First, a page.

● Codecs: DD, DD-EX, DPL-II, DPL-IIx,
    DTS, DTS 96/24, DTS Neo:6

● Power: 130 Watts into 8 Ohms x 7

● 24/192 DACs on All Channels

● MFR: 10 Hz - 100 kHz ± 3 dB

● THD: 0.04%

● Zone 2

● Video Bandwidth: 60 MHz

● Dimensions: 6.75" H x 17.2" W x 17.1"

● Weight: 34 Pounds

● MSRP: $1,099.95 USA


Yamaha Corporation of America



Also read reviews of this product by consumers, at AudioReview.com.


It was more than 40 years ago when I assembled my first stereo speakers and 12AT7A tube-based stereo amplifier from a Knight Kit. Ever since then, I have enjoyed working with audio, and now audio video equipment. In all that time, I assembled many stereo and now Home Theater (HT) systems, but never one based on a receiver, until now that is.

As Secret's readers may remember, I have a home theater setup, based on a front projector, the audio of which is based on a Theta Dreadnaught II amplifier, a B&K Ref 30 preamp, and now an Anthem D1 preamp/processor.

Recently however, we were fortunate enough to purchase a second home for vacationing. Our A/V system there started simple, with a 9" TV from the kitchen in our first home. However, if you are used to listening to a high-power seven channel surround sound system with two 15” subwoofers, the single 1.5 inch speaker in the small TV doesn't really cut it, especially when watching Sci-Fi where sound effects are an important part of the experience. We needed a real surround sound system, a bigger TV, and perhaps ultimately a front projection setup.

The first stage in the upgrade process involved purchasing a 27" Sony TV as an interim solution for video, but we wanted to do the surround sound system properly, and that is where the receiver comes into the scene. I wanted something of reasonable performance, versatile, simple, easy to use and set up, and at a reasonable price. For me, the Yamaha RX-V2500 perfectly met these requirements.

The first time I heard surround sound, many years ago now, was at a local audio store where they were using a Yamaha preamp to synthesize ambience based on the attributes of a concert hall stored in the processor, and send that information to a variety of speakers. I was impressed with Yamaha's surround sound prowess even then. More recently, I have been particularly impressed with the Yamaha's surround sound demonstrations at Consumer Electronics Shows. So when it came time to buy a receiver for my second home, up in the mountains near Tahoe, I looked carefully at the various models Yamaha was offering and picked the model that I felt best met my requirements and budget, the newly introduced Yamaha RX-V2500.


The Yamaha 2500 is a THX Select Receiver with 130 watts/channel (seven channels), 0.04% distortion, 20 Hz – 20 kHz, into 8 Ohms. The certification by THX implies a wide range of features and capabilities, not all of which will be described here. To that broad set of capabilities, Yamaha adds their own proprietary DSP technology for the creation of ambience synthesized sound fields using a 32-bit Floating-Point processor that yields 34 DSP programs with 58 possible variations. Yamaha's DSP processing can be used with both two-channel and multi-channel sources in what Yamaha calls Cinema DSP.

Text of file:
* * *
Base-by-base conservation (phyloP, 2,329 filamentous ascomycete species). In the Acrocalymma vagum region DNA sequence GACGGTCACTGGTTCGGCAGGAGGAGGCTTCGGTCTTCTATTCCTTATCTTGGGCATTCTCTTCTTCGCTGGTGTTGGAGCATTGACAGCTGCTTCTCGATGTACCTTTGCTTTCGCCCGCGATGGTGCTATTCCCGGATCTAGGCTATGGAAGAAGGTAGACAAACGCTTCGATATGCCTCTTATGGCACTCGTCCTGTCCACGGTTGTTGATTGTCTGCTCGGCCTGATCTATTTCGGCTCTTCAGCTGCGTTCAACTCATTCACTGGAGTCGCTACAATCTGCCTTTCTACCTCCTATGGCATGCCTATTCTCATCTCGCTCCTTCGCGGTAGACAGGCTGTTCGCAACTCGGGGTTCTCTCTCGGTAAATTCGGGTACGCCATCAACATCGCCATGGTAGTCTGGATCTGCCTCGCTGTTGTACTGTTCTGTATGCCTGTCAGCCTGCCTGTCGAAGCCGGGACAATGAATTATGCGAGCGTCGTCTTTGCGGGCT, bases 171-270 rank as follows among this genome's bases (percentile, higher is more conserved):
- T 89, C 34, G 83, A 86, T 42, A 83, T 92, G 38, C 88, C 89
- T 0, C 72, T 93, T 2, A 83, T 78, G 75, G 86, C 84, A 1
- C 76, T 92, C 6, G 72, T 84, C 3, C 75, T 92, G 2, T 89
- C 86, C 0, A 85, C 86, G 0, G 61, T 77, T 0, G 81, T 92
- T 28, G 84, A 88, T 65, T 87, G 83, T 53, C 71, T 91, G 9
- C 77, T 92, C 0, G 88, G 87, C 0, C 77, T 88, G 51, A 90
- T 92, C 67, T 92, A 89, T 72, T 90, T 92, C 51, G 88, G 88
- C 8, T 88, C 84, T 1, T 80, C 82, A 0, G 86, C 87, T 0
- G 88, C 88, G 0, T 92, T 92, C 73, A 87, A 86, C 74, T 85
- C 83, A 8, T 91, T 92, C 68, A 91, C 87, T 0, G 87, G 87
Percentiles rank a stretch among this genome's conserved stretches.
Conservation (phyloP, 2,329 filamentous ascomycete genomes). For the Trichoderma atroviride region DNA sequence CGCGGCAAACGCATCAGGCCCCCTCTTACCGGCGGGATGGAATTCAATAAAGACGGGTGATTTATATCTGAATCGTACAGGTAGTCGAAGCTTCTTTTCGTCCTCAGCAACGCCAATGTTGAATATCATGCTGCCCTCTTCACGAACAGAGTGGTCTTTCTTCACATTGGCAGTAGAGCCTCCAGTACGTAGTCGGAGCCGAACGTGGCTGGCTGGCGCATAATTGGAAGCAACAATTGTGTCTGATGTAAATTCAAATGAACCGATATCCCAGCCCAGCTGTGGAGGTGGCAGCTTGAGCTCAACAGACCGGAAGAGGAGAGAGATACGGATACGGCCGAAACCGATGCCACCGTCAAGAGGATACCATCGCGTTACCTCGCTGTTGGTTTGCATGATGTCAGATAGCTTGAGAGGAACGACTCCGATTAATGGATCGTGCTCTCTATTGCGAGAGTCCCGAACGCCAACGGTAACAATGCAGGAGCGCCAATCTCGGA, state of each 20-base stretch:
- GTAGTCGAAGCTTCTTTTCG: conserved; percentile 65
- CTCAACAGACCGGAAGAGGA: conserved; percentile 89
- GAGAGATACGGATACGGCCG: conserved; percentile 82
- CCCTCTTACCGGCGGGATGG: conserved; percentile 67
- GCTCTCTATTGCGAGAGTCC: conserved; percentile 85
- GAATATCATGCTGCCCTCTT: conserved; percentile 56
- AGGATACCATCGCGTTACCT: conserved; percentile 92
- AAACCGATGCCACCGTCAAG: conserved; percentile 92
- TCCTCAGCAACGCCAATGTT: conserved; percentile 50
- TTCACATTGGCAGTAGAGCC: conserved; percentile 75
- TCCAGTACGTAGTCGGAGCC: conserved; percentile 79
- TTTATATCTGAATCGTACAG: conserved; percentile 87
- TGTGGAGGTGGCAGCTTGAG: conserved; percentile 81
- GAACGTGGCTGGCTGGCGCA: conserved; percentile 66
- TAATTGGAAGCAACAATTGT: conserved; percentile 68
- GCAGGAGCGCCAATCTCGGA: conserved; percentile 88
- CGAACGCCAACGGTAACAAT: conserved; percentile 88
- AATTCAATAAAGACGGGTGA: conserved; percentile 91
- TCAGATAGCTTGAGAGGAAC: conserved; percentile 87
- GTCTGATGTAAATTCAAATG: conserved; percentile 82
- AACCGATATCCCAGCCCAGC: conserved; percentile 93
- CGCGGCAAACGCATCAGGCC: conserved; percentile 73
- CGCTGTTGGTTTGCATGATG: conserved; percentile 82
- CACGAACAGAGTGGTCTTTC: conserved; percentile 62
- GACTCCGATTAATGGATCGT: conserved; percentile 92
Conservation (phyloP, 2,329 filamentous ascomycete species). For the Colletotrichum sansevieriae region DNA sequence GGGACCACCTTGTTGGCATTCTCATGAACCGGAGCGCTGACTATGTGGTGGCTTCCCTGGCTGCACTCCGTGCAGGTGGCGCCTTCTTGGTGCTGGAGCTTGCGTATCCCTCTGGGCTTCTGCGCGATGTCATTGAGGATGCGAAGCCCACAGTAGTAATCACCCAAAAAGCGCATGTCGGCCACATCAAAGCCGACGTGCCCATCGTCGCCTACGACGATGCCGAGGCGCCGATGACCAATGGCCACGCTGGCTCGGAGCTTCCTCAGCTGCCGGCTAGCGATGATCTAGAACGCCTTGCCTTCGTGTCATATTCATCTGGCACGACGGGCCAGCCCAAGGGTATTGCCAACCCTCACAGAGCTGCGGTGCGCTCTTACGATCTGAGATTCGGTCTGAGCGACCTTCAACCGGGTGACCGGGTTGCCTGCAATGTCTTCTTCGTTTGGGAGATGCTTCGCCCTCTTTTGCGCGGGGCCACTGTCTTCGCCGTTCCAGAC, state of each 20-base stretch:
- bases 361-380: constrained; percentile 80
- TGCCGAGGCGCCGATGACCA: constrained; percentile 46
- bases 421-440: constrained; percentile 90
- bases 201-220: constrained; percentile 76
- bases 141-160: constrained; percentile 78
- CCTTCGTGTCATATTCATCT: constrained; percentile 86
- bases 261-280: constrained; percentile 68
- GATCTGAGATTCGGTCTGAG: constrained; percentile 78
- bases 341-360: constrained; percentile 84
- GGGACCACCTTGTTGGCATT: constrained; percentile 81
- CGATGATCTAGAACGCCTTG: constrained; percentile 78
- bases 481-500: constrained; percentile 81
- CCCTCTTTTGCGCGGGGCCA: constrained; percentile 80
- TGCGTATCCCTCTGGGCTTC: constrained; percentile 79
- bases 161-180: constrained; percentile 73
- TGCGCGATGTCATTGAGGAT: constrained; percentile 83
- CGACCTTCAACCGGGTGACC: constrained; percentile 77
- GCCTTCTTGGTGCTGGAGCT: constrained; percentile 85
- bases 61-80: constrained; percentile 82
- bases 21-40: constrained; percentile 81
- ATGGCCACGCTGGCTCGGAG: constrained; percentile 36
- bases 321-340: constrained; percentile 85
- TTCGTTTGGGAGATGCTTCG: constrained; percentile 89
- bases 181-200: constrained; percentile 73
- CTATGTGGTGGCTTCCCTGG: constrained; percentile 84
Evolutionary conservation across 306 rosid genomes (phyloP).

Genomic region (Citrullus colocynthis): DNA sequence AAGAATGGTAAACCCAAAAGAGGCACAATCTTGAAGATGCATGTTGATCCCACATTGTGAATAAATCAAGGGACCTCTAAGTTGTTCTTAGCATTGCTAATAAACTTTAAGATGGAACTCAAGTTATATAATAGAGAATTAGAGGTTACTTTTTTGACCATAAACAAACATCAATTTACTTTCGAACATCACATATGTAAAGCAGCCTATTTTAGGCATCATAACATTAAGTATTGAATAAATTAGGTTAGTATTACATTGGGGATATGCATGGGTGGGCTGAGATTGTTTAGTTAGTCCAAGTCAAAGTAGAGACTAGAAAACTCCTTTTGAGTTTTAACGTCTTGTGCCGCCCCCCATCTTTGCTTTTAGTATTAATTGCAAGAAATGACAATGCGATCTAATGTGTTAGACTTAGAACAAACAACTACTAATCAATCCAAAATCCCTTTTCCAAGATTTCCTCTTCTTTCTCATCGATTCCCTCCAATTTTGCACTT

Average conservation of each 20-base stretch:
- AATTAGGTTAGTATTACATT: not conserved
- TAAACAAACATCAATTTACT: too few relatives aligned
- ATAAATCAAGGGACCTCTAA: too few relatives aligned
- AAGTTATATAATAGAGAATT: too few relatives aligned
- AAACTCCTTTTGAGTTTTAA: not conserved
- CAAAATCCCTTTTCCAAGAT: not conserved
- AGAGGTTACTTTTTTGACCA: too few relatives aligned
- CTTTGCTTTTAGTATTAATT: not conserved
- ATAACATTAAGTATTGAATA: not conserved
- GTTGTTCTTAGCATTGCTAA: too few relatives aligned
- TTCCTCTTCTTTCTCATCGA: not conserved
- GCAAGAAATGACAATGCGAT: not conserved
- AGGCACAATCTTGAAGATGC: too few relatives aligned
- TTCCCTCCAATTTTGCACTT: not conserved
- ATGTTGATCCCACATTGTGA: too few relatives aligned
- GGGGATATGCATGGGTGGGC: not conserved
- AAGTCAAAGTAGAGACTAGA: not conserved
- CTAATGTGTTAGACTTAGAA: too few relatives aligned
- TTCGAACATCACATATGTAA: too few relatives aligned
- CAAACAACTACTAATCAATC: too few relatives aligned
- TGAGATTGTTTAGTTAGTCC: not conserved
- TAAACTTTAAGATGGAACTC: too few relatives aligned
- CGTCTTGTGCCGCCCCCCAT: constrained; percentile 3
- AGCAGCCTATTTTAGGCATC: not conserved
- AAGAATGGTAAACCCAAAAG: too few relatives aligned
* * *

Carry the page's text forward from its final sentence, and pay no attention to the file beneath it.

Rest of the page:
Up-conversion of all video sources to S-Video or component video is another feature of the 2500 that I very much appreciated, as it potentially reduces the number of connections from the sources and receiver to the TV, and more importantly, simplifies operation by alleviating the need for a macro to switch TV inputs when switching sources. The 2500 can switch video sources in synchronization with the audio regardless of the video format and output all sources in a single high-resolution format. With the 2500, I simply leave my TV on Video 4, the TV's component video input, and the Yamaha 2500 takes care of the rest. (The higher-end Yamaha receivers can also down convert video, e.g., from 720p to composite video, a feature I wish I had in my primary HT. The 2500 boasts 60 MHz bandwidth for component video switching, which is pretty good.

Add to the above Yahama's YPAO Parametric Room Acoustics Optimizer for automatic speaker set-up technology and you have a truly outstanding receiver. Although I am very experienced setting up, measuring, equalizing and programming audio and Home Theater systems, in my second home, I wanted something plug-and-play, and this is where the 2500 really came through for me. I had it up and running with minimal effort. The YPAO also taught me a few things along the way – it is a pretty smart system that works very well.


The back of the 2500 looks a lot like most receivers, lots of inputs and places to connect speakers.


Click HERE to see large view of rear panel in one photo.